I found out about Doug Pappas’ tragic passing on Friday. There were phone messages on both my cell phone and home phone from a number of people, all with a more serious tone to their voices than you’d really like to hear. None of the people actually left the momentous news, but rather some version of “Give me a call the second you get this message.” Moments later, I checked my e-mail, and a barrage of messages with the header “Sad News” scrolled up my screen.
Doug Pappas had passed away. My friend, a colleague for whom I have immense respect, and all-around good guy, had departed from us too soon. My initial response was the same during those horrid times when another friend had died; it sounds strange, but my first impulse is to give him a call and find out what was really going on. It can’t be right, you know? This has got to be some sort of misunderstanding, right? Doug’s only 43, in good health, and a standup guy. Must be someone else. There’s definitely a big ball of confusion out there, and this is completely out of left field. I felt like someone had kicked me in the stomach and stolen the air from the room, but I knew it was a mistake. Had to be.
It wasn’t. And we are all diminished because of it. Doug’s particular chosen role was a particularly difficult one–to call the powerful on the inaccuracy or dishonesty of their public statements. That’s not easy. Over the years, Doug came out and publicly pointed out the inaccuracies, contradictions, and misleading nature of Major League Baseball’s financial disclosures. He did his homework, explained his position, made sure that the MLB functionary’s agenda was understood by the public, and stood by his work. It was an often thankless and misunderstood role, but the public interest was well served because Doug was willing to vigorously undertake it.
With all the injuries the Angels have been dealing with, the one that’s perhaps the most concerning to them is that of Bartolo Colon’s mysterious loss of velocity. Colon’s apparent lack of fitness has never deterred him from being an ace-level starter and one of an elite few that actually gain velocity as the game goes on. Like Mark Prior and Livan Hernandez, Colon doesn’t throw with full effort on every pitch, something often done in previous eras. However, over the last few starts, Colon has started around 90 mph–and then gone down. Velocity loss is a measure of fatigue in the best case and an omen of shoulder injury in the worst, so the Angels are watching him closely. You should as well.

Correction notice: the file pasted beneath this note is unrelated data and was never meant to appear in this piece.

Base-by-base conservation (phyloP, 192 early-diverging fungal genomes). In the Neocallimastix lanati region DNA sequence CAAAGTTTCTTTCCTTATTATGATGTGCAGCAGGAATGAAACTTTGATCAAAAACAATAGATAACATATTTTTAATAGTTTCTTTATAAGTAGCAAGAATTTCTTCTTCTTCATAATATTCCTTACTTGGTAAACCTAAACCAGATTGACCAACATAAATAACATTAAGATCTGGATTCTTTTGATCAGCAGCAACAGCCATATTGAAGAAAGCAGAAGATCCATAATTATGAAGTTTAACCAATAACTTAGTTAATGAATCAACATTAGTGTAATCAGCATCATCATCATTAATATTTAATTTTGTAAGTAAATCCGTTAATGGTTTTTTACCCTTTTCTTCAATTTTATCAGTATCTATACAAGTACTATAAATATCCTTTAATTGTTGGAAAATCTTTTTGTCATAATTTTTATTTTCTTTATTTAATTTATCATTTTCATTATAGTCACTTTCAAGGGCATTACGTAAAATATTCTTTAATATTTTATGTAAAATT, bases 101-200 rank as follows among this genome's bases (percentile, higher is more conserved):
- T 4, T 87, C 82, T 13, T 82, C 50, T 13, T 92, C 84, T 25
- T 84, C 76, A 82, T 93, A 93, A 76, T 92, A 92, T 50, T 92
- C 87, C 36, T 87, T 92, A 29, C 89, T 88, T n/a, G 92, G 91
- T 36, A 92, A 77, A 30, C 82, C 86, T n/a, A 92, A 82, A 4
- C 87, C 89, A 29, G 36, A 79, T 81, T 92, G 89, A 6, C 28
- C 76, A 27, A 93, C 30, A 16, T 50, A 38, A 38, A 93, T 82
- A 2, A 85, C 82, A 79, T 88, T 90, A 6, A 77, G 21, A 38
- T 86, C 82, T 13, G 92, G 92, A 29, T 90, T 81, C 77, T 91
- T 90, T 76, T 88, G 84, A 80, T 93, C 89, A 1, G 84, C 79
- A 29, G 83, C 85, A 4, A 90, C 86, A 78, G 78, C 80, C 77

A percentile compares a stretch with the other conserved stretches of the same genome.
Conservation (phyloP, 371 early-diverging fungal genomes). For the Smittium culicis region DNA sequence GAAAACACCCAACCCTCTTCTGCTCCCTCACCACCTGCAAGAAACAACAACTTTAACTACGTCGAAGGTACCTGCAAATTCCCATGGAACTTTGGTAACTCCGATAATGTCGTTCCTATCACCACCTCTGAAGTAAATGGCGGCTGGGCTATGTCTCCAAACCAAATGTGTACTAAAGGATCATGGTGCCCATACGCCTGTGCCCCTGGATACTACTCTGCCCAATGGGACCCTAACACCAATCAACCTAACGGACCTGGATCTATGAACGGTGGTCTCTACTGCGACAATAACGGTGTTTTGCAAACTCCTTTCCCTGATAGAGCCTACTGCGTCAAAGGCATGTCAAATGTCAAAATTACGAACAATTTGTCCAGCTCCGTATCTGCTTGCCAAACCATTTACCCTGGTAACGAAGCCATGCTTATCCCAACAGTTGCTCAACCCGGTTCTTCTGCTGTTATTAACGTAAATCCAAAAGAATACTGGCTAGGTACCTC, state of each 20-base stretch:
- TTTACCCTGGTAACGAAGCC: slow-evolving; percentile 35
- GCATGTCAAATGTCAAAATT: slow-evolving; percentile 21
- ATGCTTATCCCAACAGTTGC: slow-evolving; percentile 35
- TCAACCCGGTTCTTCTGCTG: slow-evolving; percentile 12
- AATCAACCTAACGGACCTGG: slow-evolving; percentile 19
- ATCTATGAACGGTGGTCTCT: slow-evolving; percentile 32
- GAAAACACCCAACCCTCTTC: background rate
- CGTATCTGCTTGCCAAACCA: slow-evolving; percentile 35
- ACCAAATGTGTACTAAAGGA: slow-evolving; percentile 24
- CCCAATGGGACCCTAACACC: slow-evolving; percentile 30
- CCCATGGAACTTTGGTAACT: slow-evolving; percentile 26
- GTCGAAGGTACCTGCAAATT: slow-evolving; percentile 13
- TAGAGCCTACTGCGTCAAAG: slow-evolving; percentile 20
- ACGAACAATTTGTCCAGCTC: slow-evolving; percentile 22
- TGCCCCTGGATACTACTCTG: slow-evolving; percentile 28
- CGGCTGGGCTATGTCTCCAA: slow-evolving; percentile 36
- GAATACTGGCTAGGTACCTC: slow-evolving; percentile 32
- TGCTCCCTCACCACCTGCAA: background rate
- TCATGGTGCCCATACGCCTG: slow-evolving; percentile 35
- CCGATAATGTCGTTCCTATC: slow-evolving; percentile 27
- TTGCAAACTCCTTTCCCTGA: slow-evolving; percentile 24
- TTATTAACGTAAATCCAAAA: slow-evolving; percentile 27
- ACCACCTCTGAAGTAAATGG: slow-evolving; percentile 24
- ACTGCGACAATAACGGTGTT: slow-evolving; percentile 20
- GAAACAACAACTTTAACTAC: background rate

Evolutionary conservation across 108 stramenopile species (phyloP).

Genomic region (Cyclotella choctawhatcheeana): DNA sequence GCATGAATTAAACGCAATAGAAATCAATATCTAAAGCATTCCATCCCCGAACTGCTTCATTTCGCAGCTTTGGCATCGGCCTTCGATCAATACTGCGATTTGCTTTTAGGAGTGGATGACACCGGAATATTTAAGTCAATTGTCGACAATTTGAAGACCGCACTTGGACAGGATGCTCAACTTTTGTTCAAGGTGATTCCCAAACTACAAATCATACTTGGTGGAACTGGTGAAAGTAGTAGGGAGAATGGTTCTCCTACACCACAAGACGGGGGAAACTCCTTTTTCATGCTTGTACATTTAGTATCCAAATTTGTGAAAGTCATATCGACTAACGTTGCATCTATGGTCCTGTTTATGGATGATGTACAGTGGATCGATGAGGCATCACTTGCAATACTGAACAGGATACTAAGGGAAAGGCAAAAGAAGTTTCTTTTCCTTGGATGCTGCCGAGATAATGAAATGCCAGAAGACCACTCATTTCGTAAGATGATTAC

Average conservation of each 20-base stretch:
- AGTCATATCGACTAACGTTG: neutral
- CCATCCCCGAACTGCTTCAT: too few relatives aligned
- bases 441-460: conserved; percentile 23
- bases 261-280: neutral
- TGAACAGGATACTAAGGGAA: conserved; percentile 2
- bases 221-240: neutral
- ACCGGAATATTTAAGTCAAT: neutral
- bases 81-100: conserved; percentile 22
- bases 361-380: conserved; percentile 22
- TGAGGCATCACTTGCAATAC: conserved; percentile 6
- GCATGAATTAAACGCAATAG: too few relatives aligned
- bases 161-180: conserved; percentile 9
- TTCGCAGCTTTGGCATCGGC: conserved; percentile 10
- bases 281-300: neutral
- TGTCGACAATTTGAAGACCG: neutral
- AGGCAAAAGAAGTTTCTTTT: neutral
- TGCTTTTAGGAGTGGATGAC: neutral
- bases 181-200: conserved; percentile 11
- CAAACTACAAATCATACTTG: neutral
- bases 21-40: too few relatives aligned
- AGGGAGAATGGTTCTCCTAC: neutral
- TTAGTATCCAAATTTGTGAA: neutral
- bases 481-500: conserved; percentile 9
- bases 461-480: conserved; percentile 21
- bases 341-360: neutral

There are some pained e-mails from Cubs fans determined to “prove” that the Cubs are lying about Kerry Wood. Why would he have a good result from the bone scan, then have it released that he’d be out another two weeks? Simply put, there are two things going on here. The Cubs realize they botched the public relations part of the Mark Prior injury, so they’re trending toward to the cautious. They’re also being more cautious with their two aces’ arms, perhaps realizing that it’s not worth the risk, and saves innings they could need even more in October. The results they’ve had with the rest of the staff and the current standings give them the luxury to be conservative.
Walking down Occidental to a Mariners game is a great experience. There’s the smell of brats on grills, roasted peanuts and kettle corn, the bad music of persistent street musicians and the chatter of fellow fans walking south to the stadium…
…And guys selling programs. Independent programs. Many teams only have one program, the one the team puts out, but in Seattle, we have a choice.
I bought both this week to compare, and the results…man, I pity people in cities without competition, if their team-issued programs are anything like this.
Zack Greinke finally gets the call in Kansas City. Jason Giambi hits the DL for the Yanks. Richie Sexson comes off and returns to the DL for the D’backs within a matter of days. Ben Petrick retires after revealing he’s been battling a horrible disease for the past three years. And Dennis Tankersley gets another shot in San Diego. All this and much more news from around the league in your Tuesday edition of Transaction Analysis.
The White Sox are scoring runs in bunches this year, thanks in no small part to…Juan Uribe? The A’s acquisition of Eric Karros isn’t looking too good, especially when you consider that Graham Koonce is still waiting in the wings. And the Phillies have finally grabbed a piece of first place in the NL East after a month of unperforming. All this and much more news from Chicago, Oakland, and Philadelphia in your Tuesday edition of Prospectus Triple Play.
I was checking out BP’s Adjusted Standings report this morning. I think we’re
far enough into the season that the report is useful in indicating which
teams’ win-loss records are clouding their true performance, for better or
worse. Schedules are pretty unbalanced–how many games have the Red Sox played
in Skydome this year? Six? Seventeen? Twenty-five?–and the effects of under- or overperforming
Pythagenport, or being particularly efficient or inefficient in generating
runs out of offensive events, are beginning to be felt. It’s interesting to
look at these gaps and find the performance issues–great, now I’m going to
trip spam filters–that cause them.
Take those Red Sox, for instance. With 228 runs scored and 180 runs allowed,
their record of 27-17 is a match for their Pythag mark. But according to Clay
Davenport’s calculations, the Sox should have a 241-167 edge in runs. The
offensive gap, which has cost them at least one win, is mostly explained by
the team’s early-season struggles with runners on base: 251/.342/.403, as
opposed to a whopping .281/.364/.468 with the bases empty. There’s no reason
to believe that the Sox have some inability to hit with runners on–most teams
hit a bit better in that situation–and their performance in May has been much
better than what they did in April, so they should be find going forward.